“Quiet” is a song that does so much more than get stuck in our heads – it gets stuck in our souls.  The mournful lyrics turn into words of empowerment, and MILCK’s refusal to keep her silence is inspiring women across the United States to speak out against inequality.  In today’s political and social climate, “Quiet” is empowering us to engage in our communities and fight for our rights.  It shows us that we can let them hear what we have to say; we can’t keep quiet, for anyone, anymore.



Don’t Just Wave the Flag; Live It

Most of you are familiar with Judy Garland’s performance of “Somewhere over the rainbow” from The Wizard of Oz.  What many of you may not know is that her performance is commonly thought to be the inspiration for this symbol recognized worldwide.  The pride flag, first sewn by Gilbert Baker in 1978, has become a banner for the LGBTQA community across the globe.  Created at the request of Harvey Milk, the rainbow replaced the controversial pink triangle, a symbol used by Nazis to represent homosexuality.  The new flag was bright and colorful, an intentional statement of pride and empowerment.  Each individual stripe is significant, and together they have become far more than just pretty colors in the wind.  For the past 30 years, the pride flag has functioned not only as a symbol of pride, but as a step by step guide to living out the beliefs of the flag.


The original pride flag was sewn with eight stripes.  Each color represented a core belief of the pride movement; hot pink symbolizing sexuality, red for life, orange for healing, and so on.  The flag was reduced to just six colors as the original flag was difficult to mass produce, but the eight stripe flag has made a recent resurgence.  Many flags now include black and brown stripes as well, representing inclusiveness in race as well as sexuality.  The colors of the flag stand for the most important beliefs and goals of the pride movement.  More importantly, they symbolize the actions that help the community achieve those goals, and if you’ll allow me, we’ll take the flag apart for a moment to examine each one.


Hot Pink: Sexuality

    • What was being repressed, and what the LGBTQA community is refusing to hide
    • Pink was also the color used by the Nazis to identify homosexuals
      • The hot pink stripe acknowledges the history, but claims a bolder, brighter pink that makes being gay a source of pride, not shame
      • Live hot pink by owning sexuality, not hiding it


Red: Life

    • It’s the color of our life force, the red blood that flows in the veins of every human, gay, straight, transgender, etc.
    • Reminder that despite prejudice and violence, the life of the movement is still strong
    • Enacted at every parade and every monument where people demonstrate that they will keep the movement alive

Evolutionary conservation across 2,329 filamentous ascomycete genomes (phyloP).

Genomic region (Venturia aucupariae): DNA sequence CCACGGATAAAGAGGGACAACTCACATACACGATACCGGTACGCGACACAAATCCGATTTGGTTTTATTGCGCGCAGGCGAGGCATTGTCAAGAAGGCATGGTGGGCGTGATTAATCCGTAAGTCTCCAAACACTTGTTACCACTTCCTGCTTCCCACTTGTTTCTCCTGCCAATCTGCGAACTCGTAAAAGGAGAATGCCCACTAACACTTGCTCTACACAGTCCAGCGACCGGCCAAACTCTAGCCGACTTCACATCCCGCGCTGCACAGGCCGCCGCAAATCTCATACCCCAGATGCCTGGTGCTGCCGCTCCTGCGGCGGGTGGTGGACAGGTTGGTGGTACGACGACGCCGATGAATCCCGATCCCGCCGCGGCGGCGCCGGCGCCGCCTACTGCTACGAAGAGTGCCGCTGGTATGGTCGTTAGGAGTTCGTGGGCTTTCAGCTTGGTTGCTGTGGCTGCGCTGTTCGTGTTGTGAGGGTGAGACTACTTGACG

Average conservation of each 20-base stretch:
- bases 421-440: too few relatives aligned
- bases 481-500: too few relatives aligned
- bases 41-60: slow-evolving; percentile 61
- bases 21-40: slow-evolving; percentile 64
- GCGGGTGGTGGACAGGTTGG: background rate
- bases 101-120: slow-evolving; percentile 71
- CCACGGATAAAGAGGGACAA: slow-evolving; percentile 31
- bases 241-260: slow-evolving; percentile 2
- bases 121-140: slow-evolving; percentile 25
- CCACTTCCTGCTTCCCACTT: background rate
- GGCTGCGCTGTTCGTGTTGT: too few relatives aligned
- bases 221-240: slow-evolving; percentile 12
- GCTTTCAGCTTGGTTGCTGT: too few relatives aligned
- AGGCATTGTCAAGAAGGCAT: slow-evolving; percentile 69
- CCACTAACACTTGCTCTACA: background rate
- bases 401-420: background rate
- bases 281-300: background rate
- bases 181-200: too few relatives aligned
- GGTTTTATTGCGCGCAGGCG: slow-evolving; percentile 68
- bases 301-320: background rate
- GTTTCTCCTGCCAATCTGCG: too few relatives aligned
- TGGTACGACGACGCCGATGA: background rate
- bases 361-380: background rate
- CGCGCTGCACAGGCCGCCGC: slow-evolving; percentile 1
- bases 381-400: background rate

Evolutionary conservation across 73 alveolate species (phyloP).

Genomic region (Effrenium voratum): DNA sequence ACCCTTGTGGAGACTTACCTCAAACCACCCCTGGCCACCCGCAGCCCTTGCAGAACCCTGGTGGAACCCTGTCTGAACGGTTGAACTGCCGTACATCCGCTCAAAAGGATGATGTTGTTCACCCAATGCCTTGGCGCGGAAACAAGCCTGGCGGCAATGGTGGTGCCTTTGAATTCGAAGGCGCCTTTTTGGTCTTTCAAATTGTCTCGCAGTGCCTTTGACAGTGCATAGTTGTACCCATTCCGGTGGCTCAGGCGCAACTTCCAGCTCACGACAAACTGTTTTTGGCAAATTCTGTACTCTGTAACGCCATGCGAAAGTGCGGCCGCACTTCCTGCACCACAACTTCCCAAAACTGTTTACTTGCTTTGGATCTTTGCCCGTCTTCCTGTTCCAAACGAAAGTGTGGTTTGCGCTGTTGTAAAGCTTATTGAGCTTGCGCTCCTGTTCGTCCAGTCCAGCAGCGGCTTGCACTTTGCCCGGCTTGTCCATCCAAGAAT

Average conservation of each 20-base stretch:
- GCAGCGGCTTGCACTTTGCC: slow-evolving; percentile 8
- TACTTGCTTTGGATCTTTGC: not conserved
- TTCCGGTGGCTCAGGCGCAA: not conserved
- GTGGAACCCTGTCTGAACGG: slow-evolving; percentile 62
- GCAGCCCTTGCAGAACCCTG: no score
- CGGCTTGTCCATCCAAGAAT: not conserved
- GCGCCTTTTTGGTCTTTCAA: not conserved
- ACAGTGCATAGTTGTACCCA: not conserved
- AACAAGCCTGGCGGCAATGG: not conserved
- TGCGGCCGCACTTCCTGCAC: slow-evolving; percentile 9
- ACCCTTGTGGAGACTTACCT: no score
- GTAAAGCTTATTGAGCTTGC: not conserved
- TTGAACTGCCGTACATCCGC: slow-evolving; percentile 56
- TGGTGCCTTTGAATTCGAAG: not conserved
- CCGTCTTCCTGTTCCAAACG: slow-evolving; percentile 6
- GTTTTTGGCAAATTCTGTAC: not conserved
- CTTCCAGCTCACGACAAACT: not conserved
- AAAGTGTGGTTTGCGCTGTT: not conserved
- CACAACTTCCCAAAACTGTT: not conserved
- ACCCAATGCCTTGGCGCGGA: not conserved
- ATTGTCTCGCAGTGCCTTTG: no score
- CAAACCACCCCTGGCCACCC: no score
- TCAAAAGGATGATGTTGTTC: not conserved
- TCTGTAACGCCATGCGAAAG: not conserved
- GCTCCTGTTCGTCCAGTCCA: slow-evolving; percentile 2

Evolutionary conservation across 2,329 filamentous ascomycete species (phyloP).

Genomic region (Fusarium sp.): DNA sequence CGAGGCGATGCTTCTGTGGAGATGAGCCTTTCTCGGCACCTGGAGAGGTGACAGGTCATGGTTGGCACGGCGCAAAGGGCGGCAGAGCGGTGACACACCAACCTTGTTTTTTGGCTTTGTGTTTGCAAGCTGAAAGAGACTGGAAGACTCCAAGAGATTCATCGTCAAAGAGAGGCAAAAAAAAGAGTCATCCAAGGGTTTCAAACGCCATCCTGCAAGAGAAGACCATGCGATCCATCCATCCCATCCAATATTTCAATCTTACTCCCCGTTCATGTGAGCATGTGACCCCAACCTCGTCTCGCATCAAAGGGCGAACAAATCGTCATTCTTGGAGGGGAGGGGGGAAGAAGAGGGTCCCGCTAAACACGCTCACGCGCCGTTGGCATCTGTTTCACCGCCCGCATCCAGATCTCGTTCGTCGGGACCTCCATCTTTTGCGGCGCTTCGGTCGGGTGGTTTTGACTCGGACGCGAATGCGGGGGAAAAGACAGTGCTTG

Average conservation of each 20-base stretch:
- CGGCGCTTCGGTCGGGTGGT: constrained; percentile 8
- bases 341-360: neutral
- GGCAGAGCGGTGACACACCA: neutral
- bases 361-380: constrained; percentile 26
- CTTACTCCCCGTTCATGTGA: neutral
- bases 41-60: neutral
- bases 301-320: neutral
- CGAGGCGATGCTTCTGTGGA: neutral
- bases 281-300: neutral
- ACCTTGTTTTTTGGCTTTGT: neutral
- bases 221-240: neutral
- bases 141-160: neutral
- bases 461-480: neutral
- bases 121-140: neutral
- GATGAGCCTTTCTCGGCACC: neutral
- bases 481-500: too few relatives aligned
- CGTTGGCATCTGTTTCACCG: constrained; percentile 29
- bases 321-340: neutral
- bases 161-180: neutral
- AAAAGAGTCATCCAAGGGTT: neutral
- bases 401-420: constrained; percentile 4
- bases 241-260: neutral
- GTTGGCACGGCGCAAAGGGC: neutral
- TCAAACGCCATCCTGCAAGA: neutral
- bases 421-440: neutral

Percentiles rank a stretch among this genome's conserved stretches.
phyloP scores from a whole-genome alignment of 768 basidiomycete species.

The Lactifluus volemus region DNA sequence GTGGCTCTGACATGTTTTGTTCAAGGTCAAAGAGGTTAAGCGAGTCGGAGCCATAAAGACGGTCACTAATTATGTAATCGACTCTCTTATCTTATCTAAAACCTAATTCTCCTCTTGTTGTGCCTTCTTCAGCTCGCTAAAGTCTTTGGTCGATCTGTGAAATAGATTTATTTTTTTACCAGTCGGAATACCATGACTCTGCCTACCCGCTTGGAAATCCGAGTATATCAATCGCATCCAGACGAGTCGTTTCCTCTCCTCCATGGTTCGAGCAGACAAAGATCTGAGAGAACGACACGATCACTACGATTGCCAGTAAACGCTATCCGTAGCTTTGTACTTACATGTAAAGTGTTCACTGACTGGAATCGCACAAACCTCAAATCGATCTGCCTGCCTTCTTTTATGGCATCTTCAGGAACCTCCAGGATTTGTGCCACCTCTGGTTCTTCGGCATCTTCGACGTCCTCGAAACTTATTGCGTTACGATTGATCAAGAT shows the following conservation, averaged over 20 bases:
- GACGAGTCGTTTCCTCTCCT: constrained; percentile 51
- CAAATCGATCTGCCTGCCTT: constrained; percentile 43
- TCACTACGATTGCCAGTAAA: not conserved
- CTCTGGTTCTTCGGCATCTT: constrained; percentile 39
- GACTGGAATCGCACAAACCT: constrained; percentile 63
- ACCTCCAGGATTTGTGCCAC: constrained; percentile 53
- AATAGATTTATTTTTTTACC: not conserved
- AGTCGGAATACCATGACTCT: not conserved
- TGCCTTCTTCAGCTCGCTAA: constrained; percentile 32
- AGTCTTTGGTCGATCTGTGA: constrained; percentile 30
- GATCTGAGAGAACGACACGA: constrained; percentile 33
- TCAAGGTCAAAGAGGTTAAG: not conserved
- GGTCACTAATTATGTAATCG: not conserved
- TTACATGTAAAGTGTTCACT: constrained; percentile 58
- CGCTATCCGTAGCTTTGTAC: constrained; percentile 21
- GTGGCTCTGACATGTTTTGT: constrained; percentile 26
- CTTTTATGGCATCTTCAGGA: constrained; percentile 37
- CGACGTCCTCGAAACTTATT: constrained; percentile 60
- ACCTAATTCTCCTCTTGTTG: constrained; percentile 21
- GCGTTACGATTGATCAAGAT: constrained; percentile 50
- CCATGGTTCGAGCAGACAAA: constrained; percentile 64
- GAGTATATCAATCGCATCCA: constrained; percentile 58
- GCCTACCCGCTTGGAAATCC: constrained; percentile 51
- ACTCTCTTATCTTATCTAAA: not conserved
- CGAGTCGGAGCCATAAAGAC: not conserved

Orange: Healing

    • Response to the hatred that the LGBTQA community has faced
      • Harvey Milk’s assassination, to Orlando shooting
    • Claims that it is a community that helps each other heal
    • Supporting each other on social media and in groups/parades/monuments to live this color


Yellow: Sun

    • The sun shines in daylight; so will this community
    • Refusing to hide behind closed doors
    • Enacted by voicing sexuality, being determined to thrive in the open, (everytime a person “comes out”)


Green: Nature

    • Being gay (or bi, or transgender, etc.) is not a choice; it’s the way you are born
    • Celebrating your love without being afraid
    • Teach children to live and love the way they were born to do


Turquoise: Art

    • Encouraging self-expression; again, refusal to hide
    • Acknowledging difficult history
    • Ex. Calum Scott’s “Dancing on My Own” (How he’s living the flag)


Indigo: Harmony

    • Not an angry movement; want acceptance and equality, not superiority
    • Allow each person to live their lives the way they feel is right
    • Live it out by celebrating differences (ex. adding new stripes) and promoting peace


Purple: Spirit

    • The spirit of the movement and the people in it
    • The determination to create a better world
    • The unbreakable pride of its members
    • Demonstrated every time the flag is waved, every parade, every time we denounce prejudice


Collectively, the colors of the rainbow flag act as a guide to living the ideals of the pride movement.  It’s not only a symbol of acceptance and inclusion, but a working guide to reaching the goal of equality.  Each color represents a core belief of the movement, and every time the flag is raised it renews the commitment to live by those beliefs.  By incorporating the goals of the flag into daily life, millions of people have been able to not only own and celebrate their own sexuality, but become a more civic-minded, engaged community that is determined to make the world a better place.  They have committed themselves to doing more than just waving their flag; they’re living it.

My Pen, My Greatest Weapon